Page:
Busan 2022: Tony Leung Chiu-wai discusses “2046,” Wong Kar-wai

Tony Leung Chiu-wai in "2046." (still courtesy of the Busan International Film Festival)
Tony Leung Chiu-wai in “2046.” (still courtesy of the Busan International Film Festival)

Tony Leung Chiu-wai may have chosen six films for his In the Mood for Tony Leung retrospective at the 2022 Busan International Film Festival, but he appeared for Q&A sessions at just two of those.  One was the Oct. 6 screening of “2046,” the other was the “Infernal Affairs” showing on Oct. 7.  Unsurprisingly, tickets to both sold out in minutes.

“2046” is widely regarded as the sequel to Wong Kar-wai’s critically acclaimed “In the Mood for Love,” for which Leung won Best Actor honors at the 2000 Cannes Film Festival. As a standalone film, however, it more than holds its own, with each passing year since its 2004 release only adding to the gulf between Wong’s masterful abstract brushstrokes and much of cinema today. “2046” actually begins in 1966 during the chaos of the Cultural Revolution, worlds away from the deliberate framing and pacing of its predecessor set just four years earlier. Leung reprises his role of journalist Chow Mo-wan, but as a less assured, more unhinged version forever adrift without Maggie Cheung’s Su Li-zhen.  In “2046,” Cheung’s place is taken by several supporting actresses: Zhang Ziyi, Gong Li (who shares the same character name), Faye Wong and Carina Lau.  Separately they possess traits of Cheung’s Su Li-zhen, but the void Chow Mo-wan feels – having permanently lost her in the previous film – segues into “2046,” and worsens as it unfolds.  An interweaving science fiction plot line depicting a train caught between an uneasy present and even more unnerving future – the promise of a mysterious destination, Room No. 2046 – adds to Chow’s helplessness.

Leung spoke about his work in the film at the “2046” Q&A session along with some of his future acting plans. Excerpts:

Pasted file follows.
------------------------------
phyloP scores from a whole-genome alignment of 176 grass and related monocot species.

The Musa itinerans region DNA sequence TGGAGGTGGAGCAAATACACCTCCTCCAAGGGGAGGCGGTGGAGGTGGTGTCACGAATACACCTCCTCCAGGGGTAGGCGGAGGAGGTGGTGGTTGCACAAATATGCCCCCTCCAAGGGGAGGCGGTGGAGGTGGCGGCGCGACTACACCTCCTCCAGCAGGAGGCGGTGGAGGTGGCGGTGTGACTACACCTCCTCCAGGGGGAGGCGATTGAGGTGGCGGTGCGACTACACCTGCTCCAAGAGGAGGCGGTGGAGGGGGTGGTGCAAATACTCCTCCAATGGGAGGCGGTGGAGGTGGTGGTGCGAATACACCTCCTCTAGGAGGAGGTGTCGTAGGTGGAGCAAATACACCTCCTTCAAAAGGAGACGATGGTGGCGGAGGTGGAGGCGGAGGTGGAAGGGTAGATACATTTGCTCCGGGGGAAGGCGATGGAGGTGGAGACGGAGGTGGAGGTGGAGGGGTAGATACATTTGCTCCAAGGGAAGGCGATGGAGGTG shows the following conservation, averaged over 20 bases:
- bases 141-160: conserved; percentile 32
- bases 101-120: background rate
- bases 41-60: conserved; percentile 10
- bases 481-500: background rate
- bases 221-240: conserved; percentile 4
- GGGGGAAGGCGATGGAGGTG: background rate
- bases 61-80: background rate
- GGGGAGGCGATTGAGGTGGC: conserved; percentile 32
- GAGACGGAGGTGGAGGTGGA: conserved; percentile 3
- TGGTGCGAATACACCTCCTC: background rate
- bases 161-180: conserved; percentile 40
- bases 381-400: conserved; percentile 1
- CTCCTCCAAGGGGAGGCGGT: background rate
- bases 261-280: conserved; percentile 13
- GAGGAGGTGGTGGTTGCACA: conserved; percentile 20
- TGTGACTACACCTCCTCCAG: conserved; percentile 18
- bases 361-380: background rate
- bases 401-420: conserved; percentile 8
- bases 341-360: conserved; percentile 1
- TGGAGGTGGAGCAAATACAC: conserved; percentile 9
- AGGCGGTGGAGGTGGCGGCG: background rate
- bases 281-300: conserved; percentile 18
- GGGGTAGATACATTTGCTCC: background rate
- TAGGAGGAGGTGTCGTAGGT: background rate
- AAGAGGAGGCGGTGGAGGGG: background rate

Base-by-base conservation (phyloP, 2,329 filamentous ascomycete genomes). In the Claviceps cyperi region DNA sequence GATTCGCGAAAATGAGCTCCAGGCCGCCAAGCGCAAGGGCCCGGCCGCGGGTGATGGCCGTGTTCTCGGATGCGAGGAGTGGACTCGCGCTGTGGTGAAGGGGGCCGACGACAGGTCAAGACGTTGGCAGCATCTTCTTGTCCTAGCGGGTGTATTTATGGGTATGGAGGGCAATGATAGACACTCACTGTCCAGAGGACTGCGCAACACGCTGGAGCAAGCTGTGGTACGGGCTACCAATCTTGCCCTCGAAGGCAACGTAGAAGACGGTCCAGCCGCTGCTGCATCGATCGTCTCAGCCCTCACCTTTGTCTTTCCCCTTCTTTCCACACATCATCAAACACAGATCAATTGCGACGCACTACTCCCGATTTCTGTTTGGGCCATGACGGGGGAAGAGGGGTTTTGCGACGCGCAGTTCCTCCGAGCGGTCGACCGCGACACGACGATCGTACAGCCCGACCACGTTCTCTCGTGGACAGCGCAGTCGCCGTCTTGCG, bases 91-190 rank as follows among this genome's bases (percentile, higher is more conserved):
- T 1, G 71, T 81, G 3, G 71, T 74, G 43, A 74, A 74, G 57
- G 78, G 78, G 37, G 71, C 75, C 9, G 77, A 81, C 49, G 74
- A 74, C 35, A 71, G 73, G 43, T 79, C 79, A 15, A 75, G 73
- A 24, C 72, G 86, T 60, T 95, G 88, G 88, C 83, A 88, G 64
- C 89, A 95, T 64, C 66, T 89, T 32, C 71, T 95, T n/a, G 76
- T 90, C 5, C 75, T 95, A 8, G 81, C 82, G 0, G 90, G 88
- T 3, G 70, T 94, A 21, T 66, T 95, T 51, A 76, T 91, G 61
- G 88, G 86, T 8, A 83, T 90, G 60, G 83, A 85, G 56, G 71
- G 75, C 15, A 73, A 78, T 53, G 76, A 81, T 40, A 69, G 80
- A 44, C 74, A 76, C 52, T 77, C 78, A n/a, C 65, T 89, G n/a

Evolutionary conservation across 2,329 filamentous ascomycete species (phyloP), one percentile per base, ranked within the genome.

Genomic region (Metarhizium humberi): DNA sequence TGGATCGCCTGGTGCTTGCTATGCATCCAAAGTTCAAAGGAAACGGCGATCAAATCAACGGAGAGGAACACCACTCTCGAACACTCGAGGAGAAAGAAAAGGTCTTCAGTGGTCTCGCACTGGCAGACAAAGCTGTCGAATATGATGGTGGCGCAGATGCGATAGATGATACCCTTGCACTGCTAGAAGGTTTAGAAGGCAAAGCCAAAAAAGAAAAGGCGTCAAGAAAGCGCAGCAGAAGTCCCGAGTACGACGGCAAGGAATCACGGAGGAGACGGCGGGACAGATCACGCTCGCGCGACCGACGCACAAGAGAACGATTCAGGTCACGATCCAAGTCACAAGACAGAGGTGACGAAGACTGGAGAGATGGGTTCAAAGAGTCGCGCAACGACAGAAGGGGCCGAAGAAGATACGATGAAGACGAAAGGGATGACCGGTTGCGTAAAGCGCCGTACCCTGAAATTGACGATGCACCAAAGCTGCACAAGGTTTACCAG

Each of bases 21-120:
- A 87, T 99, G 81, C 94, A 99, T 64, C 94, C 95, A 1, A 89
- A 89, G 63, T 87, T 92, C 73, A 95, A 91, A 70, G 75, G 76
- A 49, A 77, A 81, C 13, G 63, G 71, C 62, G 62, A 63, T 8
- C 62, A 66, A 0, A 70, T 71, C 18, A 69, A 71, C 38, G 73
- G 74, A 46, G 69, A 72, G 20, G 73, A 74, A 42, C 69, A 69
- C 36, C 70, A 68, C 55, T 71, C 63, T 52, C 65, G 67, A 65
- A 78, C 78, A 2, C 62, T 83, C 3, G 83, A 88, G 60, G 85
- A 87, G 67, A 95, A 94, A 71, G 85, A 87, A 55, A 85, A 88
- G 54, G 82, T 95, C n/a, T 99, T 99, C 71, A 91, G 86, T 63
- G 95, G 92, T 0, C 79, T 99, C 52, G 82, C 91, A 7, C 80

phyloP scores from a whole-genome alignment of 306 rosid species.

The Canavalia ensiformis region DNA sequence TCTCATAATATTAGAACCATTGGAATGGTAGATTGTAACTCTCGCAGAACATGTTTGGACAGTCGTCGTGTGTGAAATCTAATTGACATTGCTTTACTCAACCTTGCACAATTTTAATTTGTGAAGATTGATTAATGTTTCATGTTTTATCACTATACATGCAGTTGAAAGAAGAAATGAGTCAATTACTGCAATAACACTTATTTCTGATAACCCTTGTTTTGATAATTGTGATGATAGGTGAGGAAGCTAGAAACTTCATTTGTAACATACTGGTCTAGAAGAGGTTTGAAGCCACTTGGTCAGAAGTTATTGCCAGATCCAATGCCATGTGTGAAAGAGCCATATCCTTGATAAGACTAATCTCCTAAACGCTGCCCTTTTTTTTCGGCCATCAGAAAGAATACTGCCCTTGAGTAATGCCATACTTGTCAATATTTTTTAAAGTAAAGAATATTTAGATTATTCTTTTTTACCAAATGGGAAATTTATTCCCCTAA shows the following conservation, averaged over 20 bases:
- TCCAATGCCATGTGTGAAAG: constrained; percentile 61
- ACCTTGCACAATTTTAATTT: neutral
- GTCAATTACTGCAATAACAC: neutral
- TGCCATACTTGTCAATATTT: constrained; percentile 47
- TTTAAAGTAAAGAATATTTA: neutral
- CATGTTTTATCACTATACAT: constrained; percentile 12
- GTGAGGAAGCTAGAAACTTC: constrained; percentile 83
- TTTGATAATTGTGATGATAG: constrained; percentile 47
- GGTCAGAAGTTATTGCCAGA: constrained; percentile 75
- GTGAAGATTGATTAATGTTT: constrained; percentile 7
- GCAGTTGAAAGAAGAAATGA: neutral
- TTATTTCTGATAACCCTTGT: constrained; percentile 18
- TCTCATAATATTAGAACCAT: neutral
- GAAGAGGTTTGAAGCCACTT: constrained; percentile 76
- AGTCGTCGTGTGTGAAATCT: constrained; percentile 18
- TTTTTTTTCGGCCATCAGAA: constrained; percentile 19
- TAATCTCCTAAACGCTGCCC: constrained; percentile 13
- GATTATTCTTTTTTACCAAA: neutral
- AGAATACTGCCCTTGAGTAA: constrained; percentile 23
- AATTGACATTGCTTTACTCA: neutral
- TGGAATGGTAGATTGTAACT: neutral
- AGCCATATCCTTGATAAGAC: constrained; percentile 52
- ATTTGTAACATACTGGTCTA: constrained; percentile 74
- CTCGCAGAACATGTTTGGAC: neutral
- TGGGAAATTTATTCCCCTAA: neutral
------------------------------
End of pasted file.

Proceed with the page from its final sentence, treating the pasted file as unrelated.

On “2046”: “When filming started, I told Wong Kar-wai that I wanted to have a mustache [for the role of Chow Mo-wan] – which he disagreed with.  However, I would have felt like a different character without it.”

On working with Wong Kar-wai’s films in general: “As for working with other actors [in Wong’s films], it is not easy without a script.  The only way out is to try to explore each other’s minds while filming!  But I guess this is a fun way to produce a script.  Unlike other movies where all the scripts already written up beforehand, Wong Kar-wai comes up with new scripts daily.  It was like a mind game for us actors to connect with each other.”

On potential future roles (a topic that he also addressed during his press conference): “A new challenge would be to use a completely different method to portray the same character [that I had] previously [played].  I would love to play characters that I had never done in the past.  I hope to be given the opportunities to portray complicated personalities, etc.

“Recently, I was offered jobs in theatre productions and TV series.  The TV series I was interested in was supposed to start filming this year, but it was not feasible as I am still on vacation.  I do hope to be able to do it because this is my goal.  My career began in television way back.  Therefore, I would like to revisit a TV series again.  I would also like to be in a Hollywood TV series.  If everything goes well, then I hope it will materialize by the end of [2023] or in 2024.”

Mai D. Chan contributed to this report.

Photos: Tony Leung Chiu-wai (梁朝偉) “2046” Q&A, 2022 Busan International Film Festival
all photos by Yuan-Kwan Chan / Meniscus Magazine

Video: [ZH/KR] Tony Leung Chiu-wai (梁朝偉) “2046” Q&A, 2022 Busan International Film Festival
(in Cantonese and Korean)